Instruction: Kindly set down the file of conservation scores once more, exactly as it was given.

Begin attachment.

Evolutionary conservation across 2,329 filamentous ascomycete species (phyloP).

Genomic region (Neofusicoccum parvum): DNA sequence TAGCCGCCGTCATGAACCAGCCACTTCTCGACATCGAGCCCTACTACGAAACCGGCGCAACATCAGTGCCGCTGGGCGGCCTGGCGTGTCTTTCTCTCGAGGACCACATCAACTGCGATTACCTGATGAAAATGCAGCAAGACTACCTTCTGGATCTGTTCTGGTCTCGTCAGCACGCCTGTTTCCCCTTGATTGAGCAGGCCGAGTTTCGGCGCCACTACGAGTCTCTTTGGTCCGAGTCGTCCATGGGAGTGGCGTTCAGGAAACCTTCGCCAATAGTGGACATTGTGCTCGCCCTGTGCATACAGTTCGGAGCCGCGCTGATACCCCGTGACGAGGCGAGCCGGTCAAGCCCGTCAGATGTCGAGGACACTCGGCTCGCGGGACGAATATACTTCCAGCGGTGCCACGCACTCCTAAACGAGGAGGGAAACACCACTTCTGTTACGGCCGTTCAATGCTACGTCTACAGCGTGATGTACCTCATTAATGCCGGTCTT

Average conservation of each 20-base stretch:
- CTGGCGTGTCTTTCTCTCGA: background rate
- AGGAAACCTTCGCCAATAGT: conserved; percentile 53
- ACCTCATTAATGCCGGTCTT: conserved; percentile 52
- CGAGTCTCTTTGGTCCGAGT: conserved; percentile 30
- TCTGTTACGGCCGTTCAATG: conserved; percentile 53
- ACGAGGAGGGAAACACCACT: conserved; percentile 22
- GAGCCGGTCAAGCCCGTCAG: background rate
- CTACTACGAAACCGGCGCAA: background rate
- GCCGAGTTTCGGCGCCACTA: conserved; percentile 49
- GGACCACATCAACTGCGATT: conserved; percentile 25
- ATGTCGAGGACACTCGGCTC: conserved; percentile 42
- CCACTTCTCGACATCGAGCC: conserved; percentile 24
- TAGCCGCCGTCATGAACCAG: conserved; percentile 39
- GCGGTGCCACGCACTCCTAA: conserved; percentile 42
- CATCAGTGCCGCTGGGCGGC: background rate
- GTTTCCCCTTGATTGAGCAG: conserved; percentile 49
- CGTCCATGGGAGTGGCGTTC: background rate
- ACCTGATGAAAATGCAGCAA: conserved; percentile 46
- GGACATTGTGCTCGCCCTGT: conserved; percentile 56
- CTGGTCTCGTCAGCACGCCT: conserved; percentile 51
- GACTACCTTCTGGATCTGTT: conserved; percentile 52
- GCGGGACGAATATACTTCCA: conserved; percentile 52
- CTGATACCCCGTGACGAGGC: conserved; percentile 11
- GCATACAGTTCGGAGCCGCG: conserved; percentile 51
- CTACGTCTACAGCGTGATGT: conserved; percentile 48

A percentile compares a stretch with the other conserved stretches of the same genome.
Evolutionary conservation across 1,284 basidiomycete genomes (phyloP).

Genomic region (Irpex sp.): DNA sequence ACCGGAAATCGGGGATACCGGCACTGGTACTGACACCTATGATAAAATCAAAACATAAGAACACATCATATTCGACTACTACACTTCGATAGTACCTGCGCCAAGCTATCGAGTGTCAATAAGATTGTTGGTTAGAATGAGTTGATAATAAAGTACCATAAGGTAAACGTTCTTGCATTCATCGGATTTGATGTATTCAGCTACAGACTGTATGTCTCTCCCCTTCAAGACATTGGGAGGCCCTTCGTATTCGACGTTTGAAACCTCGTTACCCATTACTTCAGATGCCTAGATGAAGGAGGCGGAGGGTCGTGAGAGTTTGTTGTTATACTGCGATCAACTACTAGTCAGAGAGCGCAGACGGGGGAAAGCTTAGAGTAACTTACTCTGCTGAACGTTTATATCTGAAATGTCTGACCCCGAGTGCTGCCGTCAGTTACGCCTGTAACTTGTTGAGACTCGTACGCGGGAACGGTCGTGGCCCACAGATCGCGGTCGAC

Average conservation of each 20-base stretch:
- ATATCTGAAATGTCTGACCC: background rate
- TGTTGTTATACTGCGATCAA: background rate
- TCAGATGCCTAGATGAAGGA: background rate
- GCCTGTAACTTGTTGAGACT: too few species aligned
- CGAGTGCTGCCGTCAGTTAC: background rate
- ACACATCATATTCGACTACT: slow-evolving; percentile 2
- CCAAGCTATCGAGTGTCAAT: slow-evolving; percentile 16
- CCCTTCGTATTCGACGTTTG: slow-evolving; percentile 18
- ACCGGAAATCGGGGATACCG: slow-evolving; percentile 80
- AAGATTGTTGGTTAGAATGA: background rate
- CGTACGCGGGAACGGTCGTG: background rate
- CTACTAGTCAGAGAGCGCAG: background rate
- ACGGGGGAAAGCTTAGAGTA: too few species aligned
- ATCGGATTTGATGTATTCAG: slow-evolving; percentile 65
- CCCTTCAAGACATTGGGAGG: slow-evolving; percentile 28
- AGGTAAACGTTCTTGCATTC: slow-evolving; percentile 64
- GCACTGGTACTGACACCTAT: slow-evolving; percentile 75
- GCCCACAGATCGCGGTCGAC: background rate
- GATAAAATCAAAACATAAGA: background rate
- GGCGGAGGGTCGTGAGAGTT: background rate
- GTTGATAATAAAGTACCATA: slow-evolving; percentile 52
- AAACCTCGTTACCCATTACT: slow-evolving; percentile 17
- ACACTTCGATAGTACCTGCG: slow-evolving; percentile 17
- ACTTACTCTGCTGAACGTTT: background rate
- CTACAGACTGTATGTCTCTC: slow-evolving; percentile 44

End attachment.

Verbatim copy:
Evolutionary conservation across 2,329 filamentous ascomycete species (phyloP).

Genomic region (Neofusicoccum parvum): DNA sequence TAGCCGCCGTCATGAACCAGCCACTTCTCGACATCGAGCCCTACTACGAAACCGGCGCAACATCAGTGCCGCTGGGCGGCCTGGCGTGTCTTTCTCTCGAGGACCACATCAACTGCGATTACCTGATGAAAATGCAGCAAGACTACCTTCTGGATCTGTTCTGGTCTCGTCAGCACGCCTGTTTCCCCTTGATTGAGCAGGCCGAGTTTCGGCGCCACTACGAGTCTCTTTGGTCCGAGTCGTCCATGGGAGTGGCGTTCAGGAAACCTTCGCCAATAGTGGACATTGTGCTCGCCCTGTGCATACAGTTCGGAGCCGCGCTGATACCCCGTGACGAGGCGAGCCGGTCAAGCCCGTCAGATGTCGAGGACACTCGGCTCGCGGGACGAATATACTTCCAGCGGTGCCACGCACTCCTAAACGAGGAGGGAAACACCACTTCTGTTACGGCCGTTCAATGCTACGTCTACAGCGTGATGTACCTCATTAATGCCGGTCTT

Average conservation of each 20-base stretch:
- CTGGCGTGTCTTTCTCTCGA: background rate
- AGGAAACCTTCGCCAATAGT: conserved; percentile 53
- ACCTCATTAATGCCGGTCTT: conserved; percentile 52
- CGAGTCTCTTTGGTCCGAGT: conserved; percentile 30
- TCTGTTACGGCCGTTCAATG: conserved; percentile 53
- ACGAGGAGGGAAACACCACT: conserved; percentile 22
- GAGCCGGTCAAGCCCGTCAG: background rate
- CTACTACGAAACCGGCGCAA: background rate
- GCCGAGTTTCGGCGCCACTA: conserved; percentile 49
- GGACCACATCAACTGCGATT: conserved; percentile 25
- ATGTCGAGGACACTCGGCTC: conserved; percentile 42
- CCACTTCTCGACATCGAGCC: conserved; percentile 24
- TAGCCGCCGTCATGAACCAG: conserved; percentile 39
- GCGGTGCCACGCACTCCTAA: conserved; percentile 42
- CATCAGTGCCGCTGGGCGGC: background rate
- GTTTCCCCTTGATTGAGCAG: conserved; percentile 49
- CGTCCATGGGAGTGGCGTTC: background rate
- ACCTGATGAAAATGCAGCAA: conserved; percentile 46
- GGACATTGTGCTCGCCCTGT: conserved; percentile 56
- CTGGTCTCGTCAGCACGCCT: conserved; percentile 51
- GACTACCTTCTGGATCTGTT: conserved; percentile 52
- GCGGGACGAATATACTTCCA: conserved; percentile 52
- CTGATACCCCGTGACGAGGC: conserved; percentile 11
- GCATACAGTTCGGAGCCGCG: conserved; percentile 51
- CTACGTCTACAGCGTGATGT: conserved; percentile 48

A percentile compares a stretch with the other conserved stretches of the same genome.
Evolutionary conservation across 1,284 basidiomycete genomes (phyloP).

Genomic region (Irpex sp.): DNA sequence ACCGGAAATCGGGGATACCGGCACTGGTACTGACACCTATGATAAAATCAAAACATAAGAACACATCATATTCGACTACTACACTTCGATAGTACCTGCGCCAAGCTATCGAGTGTCAATAAGATTGTTGGTTAGAATGAGTTGATAATAAAGTACCATAAGGTAAACGTTCTTGCATTCATCGGATTTGATGTATTCAGCTACAGACTGTATGTCTCTCCCCTTCAAGACATTGGGAGGCCCTTCGTATTCGACGTTTGAAACCTCGTTACCCATTACTTCAGATGCCTAGATGAAGGAGGCGGAGGGTCGTGAGAGTTTGTTGTTATACTGCGATCAACTACTAGTCAGAGAGCGCAGACGGGGGAAAGCTTAGAGTAACTTACTCTGCTGAACGTTTATATCTGAAATGTCTGACCCCGAGTGCTGCCGTCAGTTACGCCTGTAACTTGTTGAGACTCGTACGCGGGAACGGTCGTGGCCCACAGATCGCGGTCGAC

Average conservation of each 20-base stretch:
- ATATCTGAAATGTCTGACCC: background rate
- TGTTGTTATACTGCGATCAA: background rate
- TCAGATGCCTAGATGAAGGA: background rate
- GCCTGTAACTTGTTGAGACT: too few species aligned
- CGAGTGCTGCCGTCAGTTAC: background rate
- ACACATCATATTCGACTACT: slow-evolving; percentile 2
- CCAAGCTATCGAGTGTCAAT: slow-evolving; percentile 16
- CCCTTCGTATTCGACGTTTG: slow-evolving; percentile 18
- ACCGGAAATCGGGGATACCG: slow-evolving; percentile 80
- AAGATTGTTGGTTAGAATGA: background rate
- CGTACGCGGGAACGGTCGTG: background rate
- CTACTAGTCAGAGAGCGCAG: background rate
- ACGGGGGAAAGCTTAGAGTA: too few species aligned
- ATCGGATTTGATGTATTCAG: slow-evolving; percentile 65
- CCCTTCAAGACATTGGGAGG: slow-evolving; percentile 28
- AGGTAAACGTTCTTGCATTC: slow-evolving; percentile 64
- GCACTGGTACTGACACCTAT: slow-evolving; percentile 75
- GCCCACAGATCGCGGTCGAC: background rate
- GATAAAATCAAAACATAAGA: background rate
- GGCGGAGGGTCGTGAGAGTT: background rate
- GTTGATAATAAAGTACCATA: slow-evolving; percentile 52
- AAACCTCGTTACCCATTACT: slow-evolving; percentile 17
- ACACTTCGATAGTACCTGCG: slow-evolving; percentile 17
- ACTTACTCTGCTGAACGTTT: background rate
- CTACAGACTGTATGTCTCTC: slow-evolving; percentile 44